Avesta: Zoroastrian dualism

Zoroastrianism's most remarkable feature is the dualism between the good god Ahuramazda and his rival, the Evil Spirit or The Lie. This translation of one of the key texts, Yasna 30.1-6, 8-9, was made by Mary Boyce.

Zarathustra's dualism

[Y30.1-6] Truly for seekers I shall speak of those things to be pondered, even by one who already knows, with praise and worship for the Lord of Good Purpose, the excellent Wise One, and for Truth. [...]

Hear with your ears the best things. Reflect with clear purpose, each man for himself, on the two choices for decision, being alert indeed to declare yourselves for Him before the great requital.

Truly, there are two primal Spirits, twins renowned to be in conflict. In thought and word, in act they are two: the better and the bad. And those who act well have chosen rightly between these two, not so the evildoers. And when these two Spirits first came together they created life and not-life, and how at the end Worst Existence shall be for the wicked, but the House of Best Purpose shall for the just man. Of these two Spirits the Wicked One chose achieving the worst things. The Most Holy Spirit, who is clad in the hardest stone, chose right, and so do those who shall satisfy Ahuramazda continually with rightful acts.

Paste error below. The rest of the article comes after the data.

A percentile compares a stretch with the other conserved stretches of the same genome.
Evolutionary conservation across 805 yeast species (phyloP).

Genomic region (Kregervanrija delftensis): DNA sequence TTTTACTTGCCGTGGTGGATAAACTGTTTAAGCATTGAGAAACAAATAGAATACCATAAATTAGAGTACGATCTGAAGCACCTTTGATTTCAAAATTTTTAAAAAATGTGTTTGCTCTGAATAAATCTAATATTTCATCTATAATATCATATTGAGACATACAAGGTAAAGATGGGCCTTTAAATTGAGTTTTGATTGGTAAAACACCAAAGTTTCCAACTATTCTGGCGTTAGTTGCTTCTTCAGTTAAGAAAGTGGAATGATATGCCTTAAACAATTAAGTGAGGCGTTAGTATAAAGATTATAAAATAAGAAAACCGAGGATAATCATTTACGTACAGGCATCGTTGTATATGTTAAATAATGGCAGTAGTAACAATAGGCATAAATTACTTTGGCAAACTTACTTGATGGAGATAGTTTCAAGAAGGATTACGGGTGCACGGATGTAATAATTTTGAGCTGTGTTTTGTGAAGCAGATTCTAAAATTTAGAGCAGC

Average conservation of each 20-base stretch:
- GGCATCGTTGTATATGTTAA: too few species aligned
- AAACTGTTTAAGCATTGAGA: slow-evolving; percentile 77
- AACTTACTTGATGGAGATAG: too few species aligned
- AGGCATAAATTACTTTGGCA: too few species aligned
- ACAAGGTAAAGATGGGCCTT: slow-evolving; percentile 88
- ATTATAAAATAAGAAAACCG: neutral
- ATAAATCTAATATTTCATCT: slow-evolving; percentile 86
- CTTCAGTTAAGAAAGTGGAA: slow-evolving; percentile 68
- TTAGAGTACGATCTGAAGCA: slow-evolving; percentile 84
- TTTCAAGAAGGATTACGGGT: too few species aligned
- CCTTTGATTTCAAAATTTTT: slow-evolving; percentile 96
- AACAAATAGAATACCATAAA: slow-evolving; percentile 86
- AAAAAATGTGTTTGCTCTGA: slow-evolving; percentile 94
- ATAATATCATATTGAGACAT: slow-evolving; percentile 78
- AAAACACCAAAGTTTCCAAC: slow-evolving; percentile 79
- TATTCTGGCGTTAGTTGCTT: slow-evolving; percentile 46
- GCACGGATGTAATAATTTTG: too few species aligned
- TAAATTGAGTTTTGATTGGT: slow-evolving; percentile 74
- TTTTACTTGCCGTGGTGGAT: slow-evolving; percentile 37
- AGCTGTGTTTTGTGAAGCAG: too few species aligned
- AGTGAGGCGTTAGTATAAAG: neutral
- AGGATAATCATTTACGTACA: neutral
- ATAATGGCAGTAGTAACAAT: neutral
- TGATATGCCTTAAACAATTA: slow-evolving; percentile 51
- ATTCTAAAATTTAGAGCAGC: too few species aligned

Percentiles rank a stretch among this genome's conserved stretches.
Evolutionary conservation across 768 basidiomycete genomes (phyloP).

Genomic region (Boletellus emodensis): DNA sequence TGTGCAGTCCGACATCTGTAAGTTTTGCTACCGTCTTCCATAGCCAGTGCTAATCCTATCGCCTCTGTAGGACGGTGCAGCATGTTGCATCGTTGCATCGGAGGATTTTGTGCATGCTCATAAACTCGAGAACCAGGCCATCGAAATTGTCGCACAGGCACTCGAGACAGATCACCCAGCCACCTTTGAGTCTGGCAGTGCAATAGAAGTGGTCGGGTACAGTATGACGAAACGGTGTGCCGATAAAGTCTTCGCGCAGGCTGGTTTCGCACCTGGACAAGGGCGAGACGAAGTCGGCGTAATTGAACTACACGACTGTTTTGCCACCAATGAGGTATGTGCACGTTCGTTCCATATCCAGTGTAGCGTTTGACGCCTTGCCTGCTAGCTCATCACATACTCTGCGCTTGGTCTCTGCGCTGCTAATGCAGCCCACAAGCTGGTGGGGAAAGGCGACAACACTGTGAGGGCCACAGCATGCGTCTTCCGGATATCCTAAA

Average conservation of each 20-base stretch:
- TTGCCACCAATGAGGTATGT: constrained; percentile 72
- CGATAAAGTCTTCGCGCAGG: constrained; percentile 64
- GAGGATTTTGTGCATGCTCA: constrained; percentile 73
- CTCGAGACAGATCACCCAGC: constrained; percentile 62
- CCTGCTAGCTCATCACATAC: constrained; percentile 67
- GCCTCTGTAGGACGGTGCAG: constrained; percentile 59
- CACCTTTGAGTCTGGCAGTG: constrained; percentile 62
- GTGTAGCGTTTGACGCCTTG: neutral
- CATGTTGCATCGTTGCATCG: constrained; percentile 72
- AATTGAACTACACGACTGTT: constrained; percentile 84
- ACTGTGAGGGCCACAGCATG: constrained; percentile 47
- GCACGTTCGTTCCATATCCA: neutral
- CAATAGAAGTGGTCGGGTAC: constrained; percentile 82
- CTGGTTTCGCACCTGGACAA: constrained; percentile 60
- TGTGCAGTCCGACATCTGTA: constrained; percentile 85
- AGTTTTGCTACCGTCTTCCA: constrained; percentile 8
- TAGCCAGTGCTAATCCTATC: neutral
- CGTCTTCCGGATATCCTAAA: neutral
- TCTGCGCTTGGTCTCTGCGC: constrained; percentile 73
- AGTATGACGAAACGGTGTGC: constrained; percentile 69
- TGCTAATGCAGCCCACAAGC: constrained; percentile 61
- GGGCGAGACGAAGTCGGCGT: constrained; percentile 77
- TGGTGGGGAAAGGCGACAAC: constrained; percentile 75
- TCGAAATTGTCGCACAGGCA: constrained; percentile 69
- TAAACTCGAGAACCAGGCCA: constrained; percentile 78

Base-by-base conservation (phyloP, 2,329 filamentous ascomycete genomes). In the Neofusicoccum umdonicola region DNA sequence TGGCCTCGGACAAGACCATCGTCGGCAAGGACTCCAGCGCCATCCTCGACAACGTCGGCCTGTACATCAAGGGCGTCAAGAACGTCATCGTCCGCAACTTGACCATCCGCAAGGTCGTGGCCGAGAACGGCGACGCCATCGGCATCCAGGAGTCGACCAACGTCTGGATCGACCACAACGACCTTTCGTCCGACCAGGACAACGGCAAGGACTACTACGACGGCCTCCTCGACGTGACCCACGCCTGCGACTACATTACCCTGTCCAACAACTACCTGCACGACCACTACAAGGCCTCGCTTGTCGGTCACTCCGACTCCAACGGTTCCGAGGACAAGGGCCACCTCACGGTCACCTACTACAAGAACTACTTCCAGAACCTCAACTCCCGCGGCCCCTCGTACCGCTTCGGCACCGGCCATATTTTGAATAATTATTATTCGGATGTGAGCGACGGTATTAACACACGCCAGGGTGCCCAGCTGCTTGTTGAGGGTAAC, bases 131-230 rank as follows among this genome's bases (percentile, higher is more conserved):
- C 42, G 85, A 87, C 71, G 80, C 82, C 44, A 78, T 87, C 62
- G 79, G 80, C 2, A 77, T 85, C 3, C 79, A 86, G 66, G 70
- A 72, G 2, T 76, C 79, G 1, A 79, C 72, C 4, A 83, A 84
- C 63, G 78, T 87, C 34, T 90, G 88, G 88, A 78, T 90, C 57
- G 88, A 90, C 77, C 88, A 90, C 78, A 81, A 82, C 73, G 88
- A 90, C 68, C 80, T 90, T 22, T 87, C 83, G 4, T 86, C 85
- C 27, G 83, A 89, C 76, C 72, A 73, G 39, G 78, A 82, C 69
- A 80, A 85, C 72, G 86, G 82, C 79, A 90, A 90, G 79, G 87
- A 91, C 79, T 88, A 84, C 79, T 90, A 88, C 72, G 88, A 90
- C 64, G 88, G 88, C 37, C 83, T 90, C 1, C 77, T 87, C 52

The daevas indeed did not choose rightly between these two, for the Deceiver approached them as they conferred. Because they chose worst purpose, they then rushed to Fury, with whom they have afflicted the world and mankind.

[Y30.8-9] Then when retribution comes for these sinners, then, Mazda, Power shall be present for Thee with Good Purpose, to declare himself for those, Lord, who shall deliver The Lie into the hands of Truth. And then may we be those who shall transfigure this world. O Mazda and you other Lords, be present with support and truth, so that thoughts may be concentrated where understanding falters.